Alex Wurz has said the FIA’s enforcement of a jewellery ban whilst driving is the right decision, but that the message could have been delivered better.
Lewis Hamilton and the FIA are at loggerheads over the governing body’s decision to more strictly enforce the rules this season. One of those rules states that body piercings and metal neck chains are not allowed whilst driving, which Hamilton has taken issue with.
Any driver who does not comply with the rules could face a ban but Hamilton has not backed down. He was given a two-race grace period to remove jewellery he said he could not but he has shown no signs of doing that. The final race of that grace period will be in Barcelona and it remains to be seen what will happen afterwards.
Former racer and now chairman of the Grand Prix Drivers’ Association Wurz said he believed the crackdown on jewellery was the correct decision, but he would have delivered the message in a different manner.
“It is a rule for the right reasons,” he told Reuters. “I would have probably liked a slightly different approach of how to deliver the message.
“I don’t want to end up in football where there are more hands in the air and verbal abuse…you have to work together. It’s a style I would have preferred in this case.”
🎙️ "It's almost a step backwards."
Lewis Hamilton responds to the FIA's recent decision to tighten rules on F1 driver's wearing jewellery in their race cars 👇 pic.twitter.com/Kov2FnEPPt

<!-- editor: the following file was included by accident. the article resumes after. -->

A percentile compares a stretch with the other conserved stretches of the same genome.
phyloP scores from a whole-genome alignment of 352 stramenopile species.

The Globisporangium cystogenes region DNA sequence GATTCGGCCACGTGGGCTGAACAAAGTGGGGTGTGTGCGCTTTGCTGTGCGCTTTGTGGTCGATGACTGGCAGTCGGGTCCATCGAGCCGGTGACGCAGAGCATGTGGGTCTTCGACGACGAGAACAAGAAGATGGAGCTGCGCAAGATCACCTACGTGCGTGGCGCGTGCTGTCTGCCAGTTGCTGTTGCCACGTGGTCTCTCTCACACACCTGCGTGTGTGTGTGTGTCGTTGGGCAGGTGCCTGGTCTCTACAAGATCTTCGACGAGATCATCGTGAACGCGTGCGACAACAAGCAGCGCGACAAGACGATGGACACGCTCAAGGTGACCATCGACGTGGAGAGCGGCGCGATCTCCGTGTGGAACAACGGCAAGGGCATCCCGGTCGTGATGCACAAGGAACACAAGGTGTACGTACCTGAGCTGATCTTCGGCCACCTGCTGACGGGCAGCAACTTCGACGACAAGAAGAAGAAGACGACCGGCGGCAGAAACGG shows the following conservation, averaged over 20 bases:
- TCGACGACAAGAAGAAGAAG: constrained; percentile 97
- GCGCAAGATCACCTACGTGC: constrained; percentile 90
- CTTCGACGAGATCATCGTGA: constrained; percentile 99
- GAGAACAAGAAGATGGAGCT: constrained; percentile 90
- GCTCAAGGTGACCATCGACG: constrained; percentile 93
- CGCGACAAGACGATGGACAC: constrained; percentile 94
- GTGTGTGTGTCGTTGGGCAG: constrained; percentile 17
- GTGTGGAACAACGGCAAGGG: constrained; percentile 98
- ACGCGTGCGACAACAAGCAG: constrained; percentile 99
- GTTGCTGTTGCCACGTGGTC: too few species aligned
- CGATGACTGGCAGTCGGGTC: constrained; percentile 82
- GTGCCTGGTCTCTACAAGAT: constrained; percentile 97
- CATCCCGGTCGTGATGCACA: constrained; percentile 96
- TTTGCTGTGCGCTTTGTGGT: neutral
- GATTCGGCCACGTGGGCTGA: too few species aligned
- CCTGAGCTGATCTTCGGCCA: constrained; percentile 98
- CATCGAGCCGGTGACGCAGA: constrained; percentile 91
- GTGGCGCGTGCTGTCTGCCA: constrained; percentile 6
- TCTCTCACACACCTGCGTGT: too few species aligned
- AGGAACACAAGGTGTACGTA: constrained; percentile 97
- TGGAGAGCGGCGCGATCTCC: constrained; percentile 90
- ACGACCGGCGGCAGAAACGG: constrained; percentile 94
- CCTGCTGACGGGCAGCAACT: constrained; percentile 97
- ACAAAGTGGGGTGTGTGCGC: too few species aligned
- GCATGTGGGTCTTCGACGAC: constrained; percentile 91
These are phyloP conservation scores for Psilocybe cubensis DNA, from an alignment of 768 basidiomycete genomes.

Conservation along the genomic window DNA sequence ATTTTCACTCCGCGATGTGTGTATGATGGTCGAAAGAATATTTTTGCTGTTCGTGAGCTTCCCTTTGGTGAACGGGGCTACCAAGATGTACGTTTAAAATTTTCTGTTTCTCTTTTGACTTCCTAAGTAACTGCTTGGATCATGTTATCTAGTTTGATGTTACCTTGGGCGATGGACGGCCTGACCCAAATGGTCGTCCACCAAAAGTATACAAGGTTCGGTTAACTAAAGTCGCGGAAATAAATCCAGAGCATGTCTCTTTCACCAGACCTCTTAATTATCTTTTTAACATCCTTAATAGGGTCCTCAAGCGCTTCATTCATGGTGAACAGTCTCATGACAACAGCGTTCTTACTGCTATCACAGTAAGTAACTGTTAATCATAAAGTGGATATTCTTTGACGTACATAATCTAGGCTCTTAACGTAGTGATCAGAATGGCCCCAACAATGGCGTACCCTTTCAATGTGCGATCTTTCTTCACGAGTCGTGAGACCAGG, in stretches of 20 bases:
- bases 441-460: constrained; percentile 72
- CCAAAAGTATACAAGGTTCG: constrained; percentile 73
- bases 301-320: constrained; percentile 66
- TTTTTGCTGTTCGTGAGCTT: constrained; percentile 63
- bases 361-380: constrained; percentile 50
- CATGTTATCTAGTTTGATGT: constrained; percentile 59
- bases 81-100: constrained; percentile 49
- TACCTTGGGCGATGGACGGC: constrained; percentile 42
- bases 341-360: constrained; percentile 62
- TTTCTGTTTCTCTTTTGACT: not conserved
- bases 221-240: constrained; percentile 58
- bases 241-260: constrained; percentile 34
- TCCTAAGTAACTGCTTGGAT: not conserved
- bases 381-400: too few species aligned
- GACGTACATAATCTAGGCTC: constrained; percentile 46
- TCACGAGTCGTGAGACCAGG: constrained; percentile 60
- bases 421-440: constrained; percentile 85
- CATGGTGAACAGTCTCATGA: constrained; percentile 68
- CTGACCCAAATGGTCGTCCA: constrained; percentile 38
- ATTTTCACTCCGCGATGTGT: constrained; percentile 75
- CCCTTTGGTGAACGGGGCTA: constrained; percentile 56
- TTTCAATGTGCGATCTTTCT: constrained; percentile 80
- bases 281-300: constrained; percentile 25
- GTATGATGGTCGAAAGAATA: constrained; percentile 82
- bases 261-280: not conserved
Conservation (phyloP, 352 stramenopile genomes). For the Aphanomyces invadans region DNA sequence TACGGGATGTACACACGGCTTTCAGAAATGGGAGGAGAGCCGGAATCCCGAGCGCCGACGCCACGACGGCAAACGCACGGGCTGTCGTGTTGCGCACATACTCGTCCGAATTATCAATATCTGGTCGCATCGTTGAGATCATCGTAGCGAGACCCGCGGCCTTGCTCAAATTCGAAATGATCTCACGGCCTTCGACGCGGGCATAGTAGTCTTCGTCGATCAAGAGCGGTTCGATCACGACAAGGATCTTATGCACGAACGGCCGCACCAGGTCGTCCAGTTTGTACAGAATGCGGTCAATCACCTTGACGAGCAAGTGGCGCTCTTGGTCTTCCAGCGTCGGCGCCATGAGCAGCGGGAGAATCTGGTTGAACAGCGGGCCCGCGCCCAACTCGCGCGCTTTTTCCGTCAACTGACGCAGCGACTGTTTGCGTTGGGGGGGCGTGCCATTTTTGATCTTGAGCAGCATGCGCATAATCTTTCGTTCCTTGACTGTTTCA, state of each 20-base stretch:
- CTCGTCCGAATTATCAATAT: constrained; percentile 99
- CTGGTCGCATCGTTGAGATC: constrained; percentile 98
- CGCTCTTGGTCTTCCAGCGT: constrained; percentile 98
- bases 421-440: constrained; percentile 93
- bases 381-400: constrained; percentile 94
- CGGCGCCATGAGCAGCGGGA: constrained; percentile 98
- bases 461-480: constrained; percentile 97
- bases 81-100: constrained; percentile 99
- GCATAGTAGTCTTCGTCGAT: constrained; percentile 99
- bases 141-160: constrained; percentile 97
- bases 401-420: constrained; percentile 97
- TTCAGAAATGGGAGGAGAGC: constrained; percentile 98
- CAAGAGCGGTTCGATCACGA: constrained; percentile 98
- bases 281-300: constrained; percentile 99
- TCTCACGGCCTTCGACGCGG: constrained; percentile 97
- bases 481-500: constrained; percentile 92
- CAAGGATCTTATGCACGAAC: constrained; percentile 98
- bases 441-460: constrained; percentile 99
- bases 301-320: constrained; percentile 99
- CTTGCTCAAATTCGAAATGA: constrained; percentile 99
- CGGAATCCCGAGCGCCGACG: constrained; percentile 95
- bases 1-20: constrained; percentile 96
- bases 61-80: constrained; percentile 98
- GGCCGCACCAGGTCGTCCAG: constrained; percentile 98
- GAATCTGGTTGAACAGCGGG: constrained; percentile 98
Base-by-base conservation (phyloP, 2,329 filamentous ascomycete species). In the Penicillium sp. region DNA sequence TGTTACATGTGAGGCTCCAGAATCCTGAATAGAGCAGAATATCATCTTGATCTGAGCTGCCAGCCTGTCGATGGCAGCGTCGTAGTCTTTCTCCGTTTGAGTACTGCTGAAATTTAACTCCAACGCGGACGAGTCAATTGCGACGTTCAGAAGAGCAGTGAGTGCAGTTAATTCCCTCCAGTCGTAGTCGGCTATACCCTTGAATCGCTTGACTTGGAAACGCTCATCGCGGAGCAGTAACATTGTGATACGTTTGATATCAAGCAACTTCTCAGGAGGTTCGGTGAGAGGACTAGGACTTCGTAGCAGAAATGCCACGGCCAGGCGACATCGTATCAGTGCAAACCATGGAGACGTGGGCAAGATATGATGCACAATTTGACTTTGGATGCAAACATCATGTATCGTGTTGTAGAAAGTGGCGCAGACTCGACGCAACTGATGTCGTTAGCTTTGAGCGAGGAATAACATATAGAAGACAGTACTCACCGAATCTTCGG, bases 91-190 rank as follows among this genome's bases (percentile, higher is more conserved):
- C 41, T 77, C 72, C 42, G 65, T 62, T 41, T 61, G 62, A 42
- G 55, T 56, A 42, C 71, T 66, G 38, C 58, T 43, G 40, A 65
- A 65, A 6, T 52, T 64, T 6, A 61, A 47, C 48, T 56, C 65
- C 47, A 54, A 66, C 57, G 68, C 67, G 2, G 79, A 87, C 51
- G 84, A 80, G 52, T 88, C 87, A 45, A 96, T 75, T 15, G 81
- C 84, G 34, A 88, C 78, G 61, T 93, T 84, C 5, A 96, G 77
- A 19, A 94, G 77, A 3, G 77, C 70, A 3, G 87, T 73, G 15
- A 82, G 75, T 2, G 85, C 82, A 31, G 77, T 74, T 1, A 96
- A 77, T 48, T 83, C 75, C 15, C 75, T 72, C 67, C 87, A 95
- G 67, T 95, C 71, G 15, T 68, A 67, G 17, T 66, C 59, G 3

— Sky Sports F1 (@SkySportsF1) May 6, 2022
Wurz explained his decision to support the FIA by recalling an incident in 1988 when Danish racer Kris Nissen was involved in a fiery crash at Japan’s Fuji circuit.
“He showed his body and said ‘look at this’,” the 48-year-old said.
“For him the absolute most painful thing after fire, and it wasn’t a long fire, was the rubber (elastic) in his normal pants being burnt into the skin. He said (it was) for years agony and pain. And it educated me.
“At this moment I said I don’t want to live these consequences, only for (not) taking my pants off and putting fireproof underpants on. The same with jewellery.”
Another safety concern arising from the Miami Grand Prix was the lack of a Tecpro barrier at Turn 14. The walls, which are designed to reduce G forces, would not only protect the drivers but also save the team money on repairs Wurz argued.
“Strictly speaking we didn’t have an injury, so maybe you can say it (the barrier) is not necessary but we want to say that if we had it, it would improve the situation,” he said.
“No research in the world can tell me it would have been a downside to put it (there).”